Written by JJ Chai on Digilah (Tech Thought Leadership)
Technology and virtual ways of working have made “REMOTE FIRST” way of working possible. The biggest proof being, almost the entire global economy has been able to survive because of this reset.
This new way of working requires some basic rules which every organisation, especially a start-up should follow to keep this sustainable and continuous.
This may seem obvious, and to some extent, already a requirement for any knowledge industry job today. However, in a “REMOTE FIRST” environment, especially in a start-up, there’s no IT department helpdesk to call to fix up laptop or your microphone. Team members who can figure out how to troubleshoot, reboot or do basic configuration of their technology are much more productive than those who are typically reliant on an ‘IT person’ to fix things.
We see the ability to quickly learn the tech tools, whether collaborative cloud documents (no save to laptop and email please…), chat software or video calls as an important indicator of a successful remote-first employee. These are foundational skills, in some ways more important than even English language fluency.
As a team with over 16 different nationalities, with different styles of communication in both written and spoken forms, we need team members who have high levels of empathy. It’s far too easy to misinterpret the tone and intent of messages or annoy others by setting up meetings at odd times of day due to time zone differences.
We find that people who have a strong sense of empathy (e.g. as a simple indicator, they would indicate both parties’ time zone when scheduling meetings), to be much better adept to dealing with communication challenges and being effective team members in a remote-first environment. Some indicators, like experience with working across time zones, or having been well travelled (with a strong traveller’s point of view, vs a tourist point of view), are good signs in this respect.
Clarity of communication
This is true for any regular organisation but is made even more important in “REMOTE FIRST” organisations. With less opportunities to re-clarify at the water cooler or other interactions in the office, the ability to communicate well in writing and verbally are more important than ever. We appreciate structured communication and concise verbal communication.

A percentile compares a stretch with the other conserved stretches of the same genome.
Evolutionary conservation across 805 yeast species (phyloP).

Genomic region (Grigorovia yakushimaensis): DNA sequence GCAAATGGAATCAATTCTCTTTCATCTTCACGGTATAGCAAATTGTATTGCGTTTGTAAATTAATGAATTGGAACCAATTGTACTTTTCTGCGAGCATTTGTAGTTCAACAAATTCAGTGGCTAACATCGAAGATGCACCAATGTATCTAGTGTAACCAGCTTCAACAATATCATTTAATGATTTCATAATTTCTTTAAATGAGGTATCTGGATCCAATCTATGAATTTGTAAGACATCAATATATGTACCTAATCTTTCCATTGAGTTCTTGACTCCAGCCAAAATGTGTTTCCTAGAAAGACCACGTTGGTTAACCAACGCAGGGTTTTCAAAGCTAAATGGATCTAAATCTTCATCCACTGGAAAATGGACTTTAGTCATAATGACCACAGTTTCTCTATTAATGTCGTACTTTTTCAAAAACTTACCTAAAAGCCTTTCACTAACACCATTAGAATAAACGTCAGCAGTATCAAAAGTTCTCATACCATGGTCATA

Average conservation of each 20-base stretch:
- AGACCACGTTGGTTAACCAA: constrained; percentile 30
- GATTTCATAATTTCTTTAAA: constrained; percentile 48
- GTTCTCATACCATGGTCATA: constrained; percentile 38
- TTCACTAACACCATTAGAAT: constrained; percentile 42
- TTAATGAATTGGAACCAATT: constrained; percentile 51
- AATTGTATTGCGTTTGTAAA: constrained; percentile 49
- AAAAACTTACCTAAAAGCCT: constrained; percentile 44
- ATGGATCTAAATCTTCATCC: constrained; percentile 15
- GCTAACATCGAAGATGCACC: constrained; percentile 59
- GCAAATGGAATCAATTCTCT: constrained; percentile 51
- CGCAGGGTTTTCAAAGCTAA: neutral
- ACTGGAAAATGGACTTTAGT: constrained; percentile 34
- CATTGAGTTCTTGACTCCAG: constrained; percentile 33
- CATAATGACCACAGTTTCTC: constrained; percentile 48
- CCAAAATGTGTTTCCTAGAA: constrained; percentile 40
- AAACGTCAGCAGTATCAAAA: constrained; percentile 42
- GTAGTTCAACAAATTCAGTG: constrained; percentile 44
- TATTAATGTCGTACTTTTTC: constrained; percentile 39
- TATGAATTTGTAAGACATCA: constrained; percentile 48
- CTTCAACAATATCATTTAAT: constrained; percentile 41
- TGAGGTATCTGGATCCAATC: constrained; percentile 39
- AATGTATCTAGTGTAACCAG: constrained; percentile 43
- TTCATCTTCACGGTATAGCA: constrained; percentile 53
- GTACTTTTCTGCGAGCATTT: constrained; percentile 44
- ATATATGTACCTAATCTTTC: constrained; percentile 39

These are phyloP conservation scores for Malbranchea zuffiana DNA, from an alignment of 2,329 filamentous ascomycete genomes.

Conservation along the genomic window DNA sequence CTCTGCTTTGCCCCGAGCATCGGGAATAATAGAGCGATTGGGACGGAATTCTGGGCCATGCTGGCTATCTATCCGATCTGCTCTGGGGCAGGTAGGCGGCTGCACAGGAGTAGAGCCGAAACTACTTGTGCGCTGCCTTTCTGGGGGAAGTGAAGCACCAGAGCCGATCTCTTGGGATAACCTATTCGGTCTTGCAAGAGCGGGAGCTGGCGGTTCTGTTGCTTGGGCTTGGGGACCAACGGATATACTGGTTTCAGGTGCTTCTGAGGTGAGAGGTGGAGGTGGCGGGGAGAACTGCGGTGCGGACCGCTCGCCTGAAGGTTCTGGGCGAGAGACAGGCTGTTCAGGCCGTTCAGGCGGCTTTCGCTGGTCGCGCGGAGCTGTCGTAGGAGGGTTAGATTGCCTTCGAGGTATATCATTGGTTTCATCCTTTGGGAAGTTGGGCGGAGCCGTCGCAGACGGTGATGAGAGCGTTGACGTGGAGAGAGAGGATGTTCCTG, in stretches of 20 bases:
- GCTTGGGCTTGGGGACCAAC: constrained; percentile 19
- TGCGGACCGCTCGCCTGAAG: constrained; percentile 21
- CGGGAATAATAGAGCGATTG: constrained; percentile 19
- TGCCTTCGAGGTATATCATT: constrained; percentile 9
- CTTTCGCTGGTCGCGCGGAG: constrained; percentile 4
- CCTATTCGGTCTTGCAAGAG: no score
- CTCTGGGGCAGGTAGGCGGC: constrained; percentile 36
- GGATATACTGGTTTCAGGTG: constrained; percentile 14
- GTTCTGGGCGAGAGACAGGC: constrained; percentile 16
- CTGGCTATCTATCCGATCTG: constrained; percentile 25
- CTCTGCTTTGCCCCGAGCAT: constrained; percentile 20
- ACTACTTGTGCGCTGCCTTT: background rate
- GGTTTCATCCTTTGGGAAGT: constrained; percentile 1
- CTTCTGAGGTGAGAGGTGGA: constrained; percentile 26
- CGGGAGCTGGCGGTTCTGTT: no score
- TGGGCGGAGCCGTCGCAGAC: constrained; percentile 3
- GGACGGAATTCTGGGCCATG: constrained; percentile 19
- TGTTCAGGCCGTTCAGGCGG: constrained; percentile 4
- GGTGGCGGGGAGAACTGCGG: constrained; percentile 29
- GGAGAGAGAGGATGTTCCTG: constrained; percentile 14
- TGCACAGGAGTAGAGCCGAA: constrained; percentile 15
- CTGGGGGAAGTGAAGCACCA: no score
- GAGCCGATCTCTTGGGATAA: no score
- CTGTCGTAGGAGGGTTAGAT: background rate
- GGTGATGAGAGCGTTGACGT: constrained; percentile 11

The challenge to assess these three characteristics, and also other signals are also made tougher in a video-meeting set up. I do miss the days when I could do the coffee cup interview test. In-person at the office, I’d go with the candidate to the pantry, help get them a cup of beverage, bring them along to the interview room, and observe whether they later offered to help take it back to the pantry or assume ‘someone else would do it’!
We founded Rainforest in the midst of the Covid pandemic in early 2021. As an e-commerce aggregator that buys and builds e-commerce brands, growing the brands globally, we saw an opportunity to make the most of the pandemic situation by going “REMOTE FIRST”, i.e. we predominantly worked remotely, outside of a fixed office environment. As we grew, we took this further, and now have no office at all in any location. Our employees can work from anywhere.
We learnt that while most candidates that applied to us say they are comfortable to be part of a “REMOTE FIRST” team, the above characteristics stood out to be better indicators than others of being a successful “REMOTE FIRST” team member at Rainforest. We continue to look for these three traits to ensure they would thrive in our organisation.